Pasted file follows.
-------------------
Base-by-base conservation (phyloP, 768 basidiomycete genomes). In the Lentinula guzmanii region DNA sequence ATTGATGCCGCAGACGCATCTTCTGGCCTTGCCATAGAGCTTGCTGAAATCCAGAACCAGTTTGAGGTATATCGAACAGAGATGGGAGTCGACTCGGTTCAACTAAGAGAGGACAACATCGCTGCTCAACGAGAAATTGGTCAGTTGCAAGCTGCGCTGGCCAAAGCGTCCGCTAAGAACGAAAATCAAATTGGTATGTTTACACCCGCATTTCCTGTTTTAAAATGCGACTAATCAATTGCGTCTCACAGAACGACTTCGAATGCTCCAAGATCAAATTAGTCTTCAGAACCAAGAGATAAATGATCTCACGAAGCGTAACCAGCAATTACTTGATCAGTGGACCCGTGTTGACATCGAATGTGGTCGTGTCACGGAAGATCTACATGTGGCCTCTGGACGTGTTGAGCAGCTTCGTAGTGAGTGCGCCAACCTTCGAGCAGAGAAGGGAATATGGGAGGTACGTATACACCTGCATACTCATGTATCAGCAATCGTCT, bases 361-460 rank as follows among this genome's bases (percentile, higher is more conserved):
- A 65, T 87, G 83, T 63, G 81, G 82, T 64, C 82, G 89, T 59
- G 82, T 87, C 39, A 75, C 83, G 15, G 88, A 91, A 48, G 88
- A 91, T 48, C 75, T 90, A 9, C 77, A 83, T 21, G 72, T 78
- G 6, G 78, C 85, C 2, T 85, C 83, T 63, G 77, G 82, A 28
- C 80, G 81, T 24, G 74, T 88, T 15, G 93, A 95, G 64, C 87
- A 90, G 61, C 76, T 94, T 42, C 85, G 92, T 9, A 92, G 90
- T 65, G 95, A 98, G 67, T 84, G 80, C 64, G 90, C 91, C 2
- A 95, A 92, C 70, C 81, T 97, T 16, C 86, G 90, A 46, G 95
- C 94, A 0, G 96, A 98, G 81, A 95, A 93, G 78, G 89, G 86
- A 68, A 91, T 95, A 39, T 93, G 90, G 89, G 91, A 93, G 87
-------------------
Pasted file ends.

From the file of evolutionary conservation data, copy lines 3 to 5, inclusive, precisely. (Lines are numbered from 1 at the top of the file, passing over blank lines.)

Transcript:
- G 82, T 87, C 39, A 75, C 83, G 15, G 88, A 91, A 48, G 88
- A 91, T 48, C 75, T 90, A 9, C 77, A 83, T 21, G 72, T 78
- G 6, G 78, C 85, C 2, T 85, C 83, T 63, G 77, G 82, A 28